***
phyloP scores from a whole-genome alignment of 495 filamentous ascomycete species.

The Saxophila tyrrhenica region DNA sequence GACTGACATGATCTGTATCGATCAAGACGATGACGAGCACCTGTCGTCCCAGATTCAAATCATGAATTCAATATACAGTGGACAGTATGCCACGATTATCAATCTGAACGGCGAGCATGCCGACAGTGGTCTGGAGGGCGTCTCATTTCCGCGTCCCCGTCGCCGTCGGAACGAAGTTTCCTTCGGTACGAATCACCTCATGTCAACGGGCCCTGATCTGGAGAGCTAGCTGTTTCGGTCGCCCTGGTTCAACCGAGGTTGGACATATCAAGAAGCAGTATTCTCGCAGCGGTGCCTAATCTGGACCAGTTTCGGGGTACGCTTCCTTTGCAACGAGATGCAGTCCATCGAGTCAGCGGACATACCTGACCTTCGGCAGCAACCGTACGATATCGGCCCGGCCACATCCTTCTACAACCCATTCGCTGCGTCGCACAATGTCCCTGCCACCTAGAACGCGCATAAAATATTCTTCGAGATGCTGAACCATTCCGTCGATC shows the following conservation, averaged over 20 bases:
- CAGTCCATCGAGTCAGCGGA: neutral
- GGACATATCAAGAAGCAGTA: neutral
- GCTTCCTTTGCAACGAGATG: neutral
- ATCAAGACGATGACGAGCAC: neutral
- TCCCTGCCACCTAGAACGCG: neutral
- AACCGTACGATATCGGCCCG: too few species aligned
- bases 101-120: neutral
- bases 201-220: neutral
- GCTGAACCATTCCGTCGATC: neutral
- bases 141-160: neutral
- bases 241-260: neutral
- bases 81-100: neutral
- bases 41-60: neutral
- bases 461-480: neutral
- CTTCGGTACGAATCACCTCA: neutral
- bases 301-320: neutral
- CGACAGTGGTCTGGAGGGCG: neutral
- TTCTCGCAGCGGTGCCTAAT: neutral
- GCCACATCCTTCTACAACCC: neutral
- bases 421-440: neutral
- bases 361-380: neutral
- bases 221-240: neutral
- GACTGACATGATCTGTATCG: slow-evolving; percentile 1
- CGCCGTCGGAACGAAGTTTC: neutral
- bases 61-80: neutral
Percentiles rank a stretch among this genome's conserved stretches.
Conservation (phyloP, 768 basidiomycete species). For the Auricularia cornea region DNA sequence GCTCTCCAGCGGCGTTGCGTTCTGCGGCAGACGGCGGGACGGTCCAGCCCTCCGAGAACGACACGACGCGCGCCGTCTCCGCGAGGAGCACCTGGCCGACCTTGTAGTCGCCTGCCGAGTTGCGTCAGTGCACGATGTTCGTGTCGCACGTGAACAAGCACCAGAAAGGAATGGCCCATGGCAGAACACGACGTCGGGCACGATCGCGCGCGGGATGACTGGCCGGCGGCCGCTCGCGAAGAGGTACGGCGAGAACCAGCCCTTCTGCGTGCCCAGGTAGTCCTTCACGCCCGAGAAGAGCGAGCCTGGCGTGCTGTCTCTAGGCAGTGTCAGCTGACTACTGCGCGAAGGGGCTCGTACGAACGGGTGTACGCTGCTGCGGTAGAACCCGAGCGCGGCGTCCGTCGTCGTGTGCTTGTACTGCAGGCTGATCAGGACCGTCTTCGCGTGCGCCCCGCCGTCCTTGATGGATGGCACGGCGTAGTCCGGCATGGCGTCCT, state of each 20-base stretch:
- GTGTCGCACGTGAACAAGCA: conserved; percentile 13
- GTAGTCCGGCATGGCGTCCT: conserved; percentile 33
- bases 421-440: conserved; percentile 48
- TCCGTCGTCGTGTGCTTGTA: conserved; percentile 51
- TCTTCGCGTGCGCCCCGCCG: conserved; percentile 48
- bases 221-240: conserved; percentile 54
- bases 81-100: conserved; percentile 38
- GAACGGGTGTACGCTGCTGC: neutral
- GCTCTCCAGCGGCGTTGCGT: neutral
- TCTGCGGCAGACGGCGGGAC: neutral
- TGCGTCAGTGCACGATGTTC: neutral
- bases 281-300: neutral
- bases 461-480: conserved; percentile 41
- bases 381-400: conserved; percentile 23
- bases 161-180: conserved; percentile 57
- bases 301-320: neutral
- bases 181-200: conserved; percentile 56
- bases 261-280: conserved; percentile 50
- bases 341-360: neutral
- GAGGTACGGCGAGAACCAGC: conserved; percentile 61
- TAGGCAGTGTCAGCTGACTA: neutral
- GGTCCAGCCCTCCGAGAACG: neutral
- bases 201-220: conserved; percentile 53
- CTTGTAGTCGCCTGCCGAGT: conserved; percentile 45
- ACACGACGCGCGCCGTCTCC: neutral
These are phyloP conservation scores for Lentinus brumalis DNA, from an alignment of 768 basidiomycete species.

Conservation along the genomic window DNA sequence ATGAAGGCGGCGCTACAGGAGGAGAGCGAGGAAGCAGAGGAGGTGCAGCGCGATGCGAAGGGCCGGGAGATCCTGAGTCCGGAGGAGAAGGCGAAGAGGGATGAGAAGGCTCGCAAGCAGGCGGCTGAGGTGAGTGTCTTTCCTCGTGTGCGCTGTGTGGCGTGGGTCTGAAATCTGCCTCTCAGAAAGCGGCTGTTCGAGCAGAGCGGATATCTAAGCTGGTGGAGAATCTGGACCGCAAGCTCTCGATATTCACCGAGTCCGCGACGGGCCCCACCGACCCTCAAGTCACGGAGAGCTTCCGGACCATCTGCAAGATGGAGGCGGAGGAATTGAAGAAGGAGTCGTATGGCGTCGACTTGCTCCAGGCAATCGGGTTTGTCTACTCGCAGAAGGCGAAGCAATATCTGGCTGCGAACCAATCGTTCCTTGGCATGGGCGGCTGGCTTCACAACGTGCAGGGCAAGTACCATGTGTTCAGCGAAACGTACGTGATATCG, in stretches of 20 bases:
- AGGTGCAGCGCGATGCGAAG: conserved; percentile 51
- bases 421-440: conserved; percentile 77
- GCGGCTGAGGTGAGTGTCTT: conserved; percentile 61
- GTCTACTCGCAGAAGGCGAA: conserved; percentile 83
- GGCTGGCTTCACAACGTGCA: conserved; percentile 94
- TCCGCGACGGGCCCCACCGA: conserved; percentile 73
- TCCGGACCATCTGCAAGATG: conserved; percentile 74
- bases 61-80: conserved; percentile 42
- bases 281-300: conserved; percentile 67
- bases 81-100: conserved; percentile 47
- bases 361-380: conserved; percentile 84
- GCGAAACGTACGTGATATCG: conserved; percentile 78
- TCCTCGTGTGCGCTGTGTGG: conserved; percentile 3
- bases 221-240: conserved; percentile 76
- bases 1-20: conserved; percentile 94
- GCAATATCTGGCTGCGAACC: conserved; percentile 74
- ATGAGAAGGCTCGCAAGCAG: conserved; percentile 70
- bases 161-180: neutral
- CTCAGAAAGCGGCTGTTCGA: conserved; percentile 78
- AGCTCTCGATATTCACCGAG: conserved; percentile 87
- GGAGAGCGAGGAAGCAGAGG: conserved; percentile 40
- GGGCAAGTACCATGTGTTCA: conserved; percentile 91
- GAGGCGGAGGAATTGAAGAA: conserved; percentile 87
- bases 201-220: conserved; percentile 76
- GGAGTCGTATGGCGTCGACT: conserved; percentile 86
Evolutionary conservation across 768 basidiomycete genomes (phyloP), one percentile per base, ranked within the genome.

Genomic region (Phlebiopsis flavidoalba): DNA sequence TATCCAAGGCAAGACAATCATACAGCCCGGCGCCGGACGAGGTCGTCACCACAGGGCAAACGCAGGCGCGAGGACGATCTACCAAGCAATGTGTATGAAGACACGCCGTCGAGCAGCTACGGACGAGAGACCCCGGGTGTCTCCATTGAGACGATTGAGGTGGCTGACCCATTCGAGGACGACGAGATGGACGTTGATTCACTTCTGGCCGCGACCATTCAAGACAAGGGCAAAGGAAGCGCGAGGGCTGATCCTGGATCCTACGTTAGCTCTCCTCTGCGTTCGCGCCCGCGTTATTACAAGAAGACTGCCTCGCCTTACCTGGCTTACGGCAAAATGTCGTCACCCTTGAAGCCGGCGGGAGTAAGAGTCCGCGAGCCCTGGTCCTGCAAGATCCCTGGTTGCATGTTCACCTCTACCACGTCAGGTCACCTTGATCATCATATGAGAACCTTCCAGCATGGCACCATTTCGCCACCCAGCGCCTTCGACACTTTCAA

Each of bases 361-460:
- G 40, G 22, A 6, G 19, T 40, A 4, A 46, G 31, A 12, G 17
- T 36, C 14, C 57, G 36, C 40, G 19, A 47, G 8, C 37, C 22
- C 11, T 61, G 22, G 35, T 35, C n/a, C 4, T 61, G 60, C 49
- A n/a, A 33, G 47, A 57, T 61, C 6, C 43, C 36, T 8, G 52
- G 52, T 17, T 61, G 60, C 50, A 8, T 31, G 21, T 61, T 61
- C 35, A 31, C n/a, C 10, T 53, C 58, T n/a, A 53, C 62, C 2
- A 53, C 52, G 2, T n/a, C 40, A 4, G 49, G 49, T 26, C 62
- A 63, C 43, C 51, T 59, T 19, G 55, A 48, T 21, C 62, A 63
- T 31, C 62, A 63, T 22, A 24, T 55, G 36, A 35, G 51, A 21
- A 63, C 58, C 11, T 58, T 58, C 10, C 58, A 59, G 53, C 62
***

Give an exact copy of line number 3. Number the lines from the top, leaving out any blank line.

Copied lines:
- CAGTCCATCGAGTCAGCGGA: neutral